Economy is only partially overheated

  • Investment demand does not mean an overheated economy

  • Basis production factors (natural resources, human resources, capital, entrepreneurship) have not yet been saturated

  • The problem does not lie in the volume of investment but in its structure

  • Both macro-controls and micro-adjustments are required

    Since June a number of people have argued that the Chinese economy is overheated. Has this in fact happened?

    An economy is governed by two things: supply and demand. If demand is high, overtaking supply, prices will rise -- a factor in an overheated economy. It is also important to consider any gaps in production, for this gives some indication of whether or not the unemployment rate will decline.

    In terms of price, the consumer price index grew by around 2 percent in the first half of this year under a little pressure from inflation. However demand is not the only thing driving up prices; the upward trend in the price of energy resources and other raw materials is also a factor. One possible reason is that investment demand is growing rapidly. But does the growth of demand indicate an overheated economy? The economy cannot be deconstructed so simply. Basis production factors have not yet been saturated while the price of energy resources and raw materials is soaring.

    China has no shortage of capital. Deposits are increasing faster than loans. Foreign exchange reserves are also growing. As of June, China's forex reserves had exceeded US$940 billion, the largest in the world. The foreign trade surplus is growing constantly. This year the surplus has been increasingly monthly and surpassed US$61.4 billion in June. On the basis of the identical equation of macroeconomics, a trade surplus indicates that deposits are greater than investment. If the government's expenses are greater than its income, then non-government deposits will be far greater than investment. The financial deficit of the Chinese government shows that more non-government investment is urgently needed -- deposits of non-government funds are too high.

    China also has a large labor force. The urban unemployment rate is about 4.2 percent, which is quite high. In the countryside particularly, there is a surplus of labor. According to the Ministry of Labor and Social Security, 45 million people will migrate to the cities for work. Even when the rural labor force is taken into account, employment pressure is still very high in China.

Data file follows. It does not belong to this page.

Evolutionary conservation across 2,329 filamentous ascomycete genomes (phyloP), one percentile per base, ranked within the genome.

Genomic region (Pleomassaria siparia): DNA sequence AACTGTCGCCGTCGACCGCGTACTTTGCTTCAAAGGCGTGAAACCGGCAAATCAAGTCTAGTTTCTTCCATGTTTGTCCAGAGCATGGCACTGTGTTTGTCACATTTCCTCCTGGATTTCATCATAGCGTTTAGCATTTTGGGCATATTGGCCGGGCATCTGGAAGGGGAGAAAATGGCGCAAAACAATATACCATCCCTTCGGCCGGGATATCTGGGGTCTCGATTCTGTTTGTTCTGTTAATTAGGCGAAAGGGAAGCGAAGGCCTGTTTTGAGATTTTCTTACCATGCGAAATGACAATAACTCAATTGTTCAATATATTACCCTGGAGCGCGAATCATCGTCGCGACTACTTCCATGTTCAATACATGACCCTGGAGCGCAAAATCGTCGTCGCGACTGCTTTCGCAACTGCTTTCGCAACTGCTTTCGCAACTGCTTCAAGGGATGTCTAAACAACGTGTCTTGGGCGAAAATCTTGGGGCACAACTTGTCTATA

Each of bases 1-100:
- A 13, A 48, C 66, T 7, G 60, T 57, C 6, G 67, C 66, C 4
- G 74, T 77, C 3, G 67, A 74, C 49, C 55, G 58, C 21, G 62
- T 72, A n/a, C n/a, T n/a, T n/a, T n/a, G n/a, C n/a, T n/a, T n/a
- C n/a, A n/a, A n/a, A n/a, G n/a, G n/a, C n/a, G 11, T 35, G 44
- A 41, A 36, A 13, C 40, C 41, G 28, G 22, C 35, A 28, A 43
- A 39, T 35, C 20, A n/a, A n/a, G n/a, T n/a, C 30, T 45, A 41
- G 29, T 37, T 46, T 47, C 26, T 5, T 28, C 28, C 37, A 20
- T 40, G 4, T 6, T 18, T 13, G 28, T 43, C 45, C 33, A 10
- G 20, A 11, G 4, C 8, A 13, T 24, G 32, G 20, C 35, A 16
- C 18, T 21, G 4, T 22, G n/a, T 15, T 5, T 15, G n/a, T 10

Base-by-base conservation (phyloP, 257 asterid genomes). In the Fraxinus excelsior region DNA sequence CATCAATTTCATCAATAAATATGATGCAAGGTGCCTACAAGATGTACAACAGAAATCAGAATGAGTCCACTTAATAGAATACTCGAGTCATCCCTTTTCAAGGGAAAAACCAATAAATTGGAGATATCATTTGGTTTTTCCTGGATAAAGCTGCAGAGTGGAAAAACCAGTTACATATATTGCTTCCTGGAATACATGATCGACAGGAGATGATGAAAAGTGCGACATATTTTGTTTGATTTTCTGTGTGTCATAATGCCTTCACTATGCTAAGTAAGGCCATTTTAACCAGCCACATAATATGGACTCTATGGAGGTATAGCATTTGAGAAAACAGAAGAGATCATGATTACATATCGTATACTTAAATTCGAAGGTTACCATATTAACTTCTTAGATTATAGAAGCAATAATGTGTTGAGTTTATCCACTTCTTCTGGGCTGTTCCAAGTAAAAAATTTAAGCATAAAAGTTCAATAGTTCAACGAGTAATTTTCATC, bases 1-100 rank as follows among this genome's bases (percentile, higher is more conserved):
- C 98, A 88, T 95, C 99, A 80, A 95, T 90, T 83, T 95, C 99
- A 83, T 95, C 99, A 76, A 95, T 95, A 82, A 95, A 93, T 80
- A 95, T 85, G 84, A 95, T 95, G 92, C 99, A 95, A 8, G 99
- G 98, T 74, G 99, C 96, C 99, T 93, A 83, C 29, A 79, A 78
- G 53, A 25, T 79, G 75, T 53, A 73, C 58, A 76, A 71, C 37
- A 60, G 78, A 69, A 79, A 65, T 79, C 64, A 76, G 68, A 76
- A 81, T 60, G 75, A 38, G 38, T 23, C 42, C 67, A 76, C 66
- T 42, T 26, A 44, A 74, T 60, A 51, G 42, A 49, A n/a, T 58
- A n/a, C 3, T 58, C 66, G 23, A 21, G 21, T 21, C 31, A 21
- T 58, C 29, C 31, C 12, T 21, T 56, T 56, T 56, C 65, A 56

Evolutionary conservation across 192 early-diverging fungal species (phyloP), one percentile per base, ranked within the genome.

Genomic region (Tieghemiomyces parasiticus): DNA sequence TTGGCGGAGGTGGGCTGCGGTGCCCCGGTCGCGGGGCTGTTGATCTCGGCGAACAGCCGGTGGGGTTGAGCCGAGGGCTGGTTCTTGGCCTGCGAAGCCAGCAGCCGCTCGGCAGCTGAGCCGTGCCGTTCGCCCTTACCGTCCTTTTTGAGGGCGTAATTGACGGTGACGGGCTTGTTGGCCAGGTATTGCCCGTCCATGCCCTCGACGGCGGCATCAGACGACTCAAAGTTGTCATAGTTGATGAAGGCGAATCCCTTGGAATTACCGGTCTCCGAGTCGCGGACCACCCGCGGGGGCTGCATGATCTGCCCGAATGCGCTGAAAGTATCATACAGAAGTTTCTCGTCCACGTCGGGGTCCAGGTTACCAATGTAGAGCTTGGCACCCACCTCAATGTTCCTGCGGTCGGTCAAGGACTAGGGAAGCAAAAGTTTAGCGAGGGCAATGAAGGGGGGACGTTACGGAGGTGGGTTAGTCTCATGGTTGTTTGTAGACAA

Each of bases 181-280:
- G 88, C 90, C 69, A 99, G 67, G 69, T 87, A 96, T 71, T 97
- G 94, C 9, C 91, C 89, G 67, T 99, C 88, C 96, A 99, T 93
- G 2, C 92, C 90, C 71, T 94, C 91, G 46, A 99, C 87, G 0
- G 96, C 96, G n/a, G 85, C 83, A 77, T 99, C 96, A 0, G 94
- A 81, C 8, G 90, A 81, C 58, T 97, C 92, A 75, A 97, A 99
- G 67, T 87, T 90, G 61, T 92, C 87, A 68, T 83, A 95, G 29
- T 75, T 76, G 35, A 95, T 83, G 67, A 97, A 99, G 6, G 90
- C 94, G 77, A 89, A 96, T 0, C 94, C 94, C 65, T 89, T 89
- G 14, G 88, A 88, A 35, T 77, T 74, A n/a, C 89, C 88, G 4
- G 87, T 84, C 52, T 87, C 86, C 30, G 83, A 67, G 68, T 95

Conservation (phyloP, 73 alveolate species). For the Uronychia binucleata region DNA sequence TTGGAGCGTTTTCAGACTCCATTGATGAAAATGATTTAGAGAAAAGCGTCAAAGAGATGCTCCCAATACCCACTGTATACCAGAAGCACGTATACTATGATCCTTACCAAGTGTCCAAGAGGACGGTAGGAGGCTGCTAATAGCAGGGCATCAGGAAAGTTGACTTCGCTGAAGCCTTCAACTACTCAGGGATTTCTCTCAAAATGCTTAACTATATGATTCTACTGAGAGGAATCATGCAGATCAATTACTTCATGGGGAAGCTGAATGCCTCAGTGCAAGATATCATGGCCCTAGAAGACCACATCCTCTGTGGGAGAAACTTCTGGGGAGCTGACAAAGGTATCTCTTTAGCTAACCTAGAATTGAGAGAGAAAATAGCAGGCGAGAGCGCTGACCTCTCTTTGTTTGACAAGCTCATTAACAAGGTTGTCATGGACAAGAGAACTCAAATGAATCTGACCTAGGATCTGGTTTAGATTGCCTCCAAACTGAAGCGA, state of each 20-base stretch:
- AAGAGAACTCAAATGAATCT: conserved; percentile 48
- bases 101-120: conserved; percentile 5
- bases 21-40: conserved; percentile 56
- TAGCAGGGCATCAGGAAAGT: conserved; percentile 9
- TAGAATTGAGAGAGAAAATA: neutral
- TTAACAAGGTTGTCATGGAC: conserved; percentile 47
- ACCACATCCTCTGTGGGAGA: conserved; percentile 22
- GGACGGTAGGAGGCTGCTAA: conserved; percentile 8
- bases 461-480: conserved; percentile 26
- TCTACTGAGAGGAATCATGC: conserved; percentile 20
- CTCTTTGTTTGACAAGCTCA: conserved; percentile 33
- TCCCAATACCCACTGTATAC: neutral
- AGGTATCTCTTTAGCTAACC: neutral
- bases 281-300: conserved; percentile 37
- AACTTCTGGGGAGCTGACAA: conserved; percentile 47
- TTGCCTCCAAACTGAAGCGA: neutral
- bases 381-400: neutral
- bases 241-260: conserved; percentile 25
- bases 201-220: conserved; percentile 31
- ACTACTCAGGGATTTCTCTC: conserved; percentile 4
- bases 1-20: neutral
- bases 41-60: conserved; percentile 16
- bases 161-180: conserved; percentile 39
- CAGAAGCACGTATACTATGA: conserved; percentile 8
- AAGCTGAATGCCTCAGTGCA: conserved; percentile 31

China has no shortage of human capital. Technology and innovation have become the driving force in economic development. China is advancing rapidly and it relies on the talents of many, or human capital. China should not lack human capital. However, if university graduates are a measure of human capital, then there is a major problem. The lack of employment opportunities for college students has become a social problem. Statistics show that 31.7 percent of unemployed young people are this year's college graduates.

    If the most basic production factors -- capital, human capital and unskilled labor -- have not been fully utilized, if the price index has not risen markedly, how can the economy be overheated? If China still has an abundant labor force, including unemployed college graduates, if a great amount of rural labor force need to migrate, the Chinese economy still has plenty of room to expand before it overheats.

    Rocketing real estate prices should also be considered, as these are not included in the consumer price index. Does the rise in cost of a certain product, especially capital goods, indicate an overheated economy? Of course it does not. China's economy is probably not overheated, but there are some structural problems, such as over-investment in real estate.

    The Chinese government should implement macro-policies such as monetary and financial policy to alter the economy and micro-policies such as tax policy, industrial policy and income distribution policy should be fine tuned.

    The author Yin Xiangshuo is economics professor at Fudan University; translated by People's Daily Online.



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